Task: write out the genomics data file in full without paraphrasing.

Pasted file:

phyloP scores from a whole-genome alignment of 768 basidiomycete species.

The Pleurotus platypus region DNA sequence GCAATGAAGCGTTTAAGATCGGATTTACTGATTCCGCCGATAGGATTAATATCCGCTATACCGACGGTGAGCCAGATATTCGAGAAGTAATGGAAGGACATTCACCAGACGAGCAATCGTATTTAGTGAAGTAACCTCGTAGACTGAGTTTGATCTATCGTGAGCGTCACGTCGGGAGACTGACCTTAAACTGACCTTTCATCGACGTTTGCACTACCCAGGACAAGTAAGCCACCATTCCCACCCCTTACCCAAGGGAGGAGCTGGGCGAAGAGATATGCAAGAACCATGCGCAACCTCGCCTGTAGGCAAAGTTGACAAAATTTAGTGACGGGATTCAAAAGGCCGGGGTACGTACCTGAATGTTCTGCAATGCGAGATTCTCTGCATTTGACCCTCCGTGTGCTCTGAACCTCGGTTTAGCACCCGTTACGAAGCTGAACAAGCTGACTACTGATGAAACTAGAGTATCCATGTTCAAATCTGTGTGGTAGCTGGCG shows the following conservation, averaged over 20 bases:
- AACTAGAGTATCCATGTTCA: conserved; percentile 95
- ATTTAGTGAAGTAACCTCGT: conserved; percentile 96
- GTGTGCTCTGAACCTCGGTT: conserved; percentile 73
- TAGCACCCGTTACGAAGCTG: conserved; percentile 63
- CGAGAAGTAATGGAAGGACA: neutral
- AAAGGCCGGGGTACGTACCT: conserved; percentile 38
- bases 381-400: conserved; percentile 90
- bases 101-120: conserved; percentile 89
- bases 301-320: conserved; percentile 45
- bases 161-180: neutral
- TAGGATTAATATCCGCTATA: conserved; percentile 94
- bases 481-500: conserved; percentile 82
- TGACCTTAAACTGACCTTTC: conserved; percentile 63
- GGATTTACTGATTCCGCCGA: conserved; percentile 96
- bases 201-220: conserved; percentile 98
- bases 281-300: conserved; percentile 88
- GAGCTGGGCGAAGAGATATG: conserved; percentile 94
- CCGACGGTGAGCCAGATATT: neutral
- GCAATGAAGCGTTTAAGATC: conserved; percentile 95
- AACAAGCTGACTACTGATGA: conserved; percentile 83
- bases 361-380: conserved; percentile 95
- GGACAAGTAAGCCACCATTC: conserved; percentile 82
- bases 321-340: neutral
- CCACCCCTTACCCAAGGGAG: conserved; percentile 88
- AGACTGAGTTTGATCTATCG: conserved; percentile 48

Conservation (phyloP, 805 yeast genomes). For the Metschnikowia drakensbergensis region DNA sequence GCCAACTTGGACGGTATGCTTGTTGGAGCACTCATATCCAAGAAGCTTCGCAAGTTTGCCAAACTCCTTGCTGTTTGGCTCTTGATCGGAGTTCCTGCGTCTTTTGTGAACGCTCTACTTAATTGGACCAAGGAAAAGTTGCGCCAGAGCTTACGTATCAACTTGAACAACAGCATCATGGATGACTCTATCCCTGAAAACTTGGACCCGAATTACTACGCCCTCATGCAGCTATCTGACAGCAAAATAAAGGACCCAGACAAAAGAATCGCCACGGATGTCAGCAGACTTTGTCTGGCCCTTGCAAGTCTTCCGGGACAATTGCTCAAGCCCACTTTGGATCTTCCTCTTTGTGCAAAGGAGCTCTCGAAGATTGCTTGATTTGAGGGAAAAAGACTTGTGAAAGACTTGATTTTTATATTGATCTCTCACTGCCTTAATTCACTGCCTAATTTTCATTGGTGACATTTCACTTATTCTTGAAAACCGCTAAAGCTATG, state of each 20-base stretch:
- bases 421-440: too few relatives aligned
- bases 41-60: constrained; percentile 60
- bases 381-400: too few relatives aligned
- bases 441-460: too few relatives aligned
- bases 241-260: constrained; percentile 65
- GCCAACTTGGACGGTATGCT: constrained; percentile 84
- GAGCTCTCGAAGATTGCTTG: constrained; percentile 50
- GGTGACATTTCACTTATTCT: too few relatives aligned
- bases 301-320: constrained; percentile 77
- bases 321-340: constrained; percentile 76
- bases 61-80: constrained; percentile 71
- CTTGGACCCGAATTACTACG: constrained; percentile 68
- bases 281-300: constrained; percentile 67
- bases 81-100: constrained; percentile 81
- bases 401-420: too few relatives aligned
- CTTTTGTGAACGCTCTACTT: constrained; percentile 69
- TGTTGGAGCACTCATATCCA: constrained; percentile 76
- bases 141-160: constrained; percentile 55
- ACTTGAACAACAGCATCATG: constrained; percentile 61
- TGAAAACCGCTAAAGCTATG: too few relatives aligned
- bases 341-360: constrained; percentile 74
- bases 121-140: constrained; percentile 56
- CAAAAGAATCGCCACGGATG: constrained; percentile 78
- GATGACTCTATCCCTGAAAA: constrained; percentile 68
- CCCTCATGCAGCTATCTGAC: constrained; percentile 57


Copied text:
phyloP scores from a whole-genome alignment of 768 basidiomycete species.

The Pleurotus platypus region DNA sequence GCAATGAAGCGTTTAAGATCGGATTTACTGATTCCGCCGATAGGATTAATATCCGCTATACCGACGGTGAGCCAGATATTCGAGAAGTAATGGAAGGACATTCACCAGACGAGCAATCGTATTTAGTGAAGTAACCTCGTAGACTGAGTTTGATCTATCGTGAGCGTCACGTCGGGAGACTGACCTTAAACTGACCTTTCATCGACGTTTGCACTACCCAGGACAAGTAAGCCACCATTCCCACCCCTTACCCAAGGGAGGAGCTGGGCGAAGAGATATGCAAGAACCATGCGCAACCTCGCCTGTAGGCAAAGTTGACAAAATTTAGTGACGGGATTCAAAAGGCCGGGGTACGTACCTGAATGTTCTGCAATGCGAGATTCTCTGCATTTGACCCTCCGTGTGCTCTGAACCTCGGTTTAGCACCCGTTACGAAGCTGAACAAGCTGACTACTGATGAAACTAGAGTATCCATGTTCAAATCTGTGTGGTAGCTGGCG shows the following conservation, averaged over 20 bases:
- AACTAGAGTATCCATGTTCA: conserved; percentile 95
- ATTTAGTGAAGTAACCTCGT: conserved; percentile 96
- GTGTGCTCTGAACCTCGGTT: conserved; percentile 73
- TAGCACCCGTTACGAAGCTG: conserved; percentile 63
- CGAGAAGTAATGGAAGGACA: neutral
- AAAGGCCGGGGTACGTACCT: conserved; percentile 38
- bases 381-400: conserved; percentile 90
- bases 101-120: conserved; percentile 89
- bases 301-320: conserved; percentile 45
- bases 161-180: neutral
- TAGGATTAATATCCGCTATA: conserved; percentile 94
- bases 481-500: conserved; percentile 82
- TGACCTTAAACTGACCTTTC: conserved; percentile 63
- GGATTTACTGATTCCGCCGA: conserved; percentile 96
- bases 201-220: conserved; percentile 98
- bases 281-300: conserved; percentile 88
- GAGCTGGGCGAAGAGATATG: conserved; percentile 94
- CCGACGGTGAGCCAGATATT: neutral
- GCAATGAAGCGTTTAAGATC: conserved; percentile 95
- AACAAGCTGACTACTGATGA: conserved; percentile 83
- bases 361-380: conserved; percentile 95
- GGACAAGTAAGCCACCATTC: conserved; percentile 82
- bases 321-340: neutral
- CCACCCCTTACCCAAGGGAG: conserved; percentile 88
- AGACTGAGTTTGATCTATCG: conserved; percentile 48

Conservation (phyloP, 805 yeast genomes). For the Metschnikowia drakensbergensis region DNA sequence GCCAACTTGGACGGTATGCTTGTTGGAGCACTCATATCCAAGAAGCTTCGCAAGTTTGCCAAACTCCTTGCTGTTTGGCTCTTGATCGGAGTTCCTGCGTCTTTTGTGAACGCTCTACTTAATTGGACCAAGGAAAAGTTGCGCCAGAGCTTACGTATCAACTTGAACAACAGCATCATGGATGACTCTATCCCTGAAAACTTGGACCCGAATTACTACGCCCTCATGCAGCTATCTGACAGCAAAATAAAGGACCCAGACAAAAGAATCGCCACGGATGTCAGCAGACTTTGTCTGGCCCTTGCAAGTCTTCCGGGACAATTGCTCAAGCCCACTTTGGATCTTCCTCTTTGTGCAAAGGAGCTCTCGAAGATTGCTTGATTTGAGGGAAAAAGACTTGTGAAAGACTTGATTTTTATATTGATCTCTCACTGCCTTAATTCACTGCCTAATTTTCATTGGTGACATTTCACTTATTCTTGAAAACCGCTAAAGCTATG, state of each 20-base stretch:
- bases 421-440: too few relatives aligned
- bases 41-60: constrained; percentile 60
- bases 381-400: too few relatives aligned
- bases 441-460: too few relatives aligned
- bases 241-260: constrained; percentile 65
- GCCAACTTGGACGGTATGCT: constrained; percentile 84
- GAGCTCTCGAAGATTGCTTG: constrained; percentile 50
- GGTGACATTTCACTTATTCT: too few relatives aligned
- bases 301-320: constrained; percentile 77
- bases 321-340: constrained; percentile 76
- bases 61-80: constrained; percentile 71
- CTTGGACCCGAATTACTACG: constrained; percentile 68
- bases 281-300: constrained; percentile 67
- bases 81-100: constrained; percentile 81
- bases 401-420: too few relatives aligned
- CTTTTGTGAACGCTCTACTT: constrained; percentile 69
- TGTTGGAGCACTCATATCCA: constrained; percentile 76
- bases 141-160: constrained; percentile 55
- ACTTGAACAACAGCATCATG: constrained; percentile 61
- TGAAAACCGCTAAAGCTATG: too few relatives aligned
- bases 341-360: constrained; percentile 74
- bases 121-140: constrained; percentile 56
- CAAAAGAATCGCCACGGATG: constrained; percentile 78
- GATGACTCTATCCCTGAAAA: constrained; percentile 68
- CCCTCATGCAGCTATCTGAC: constrained; percentile 57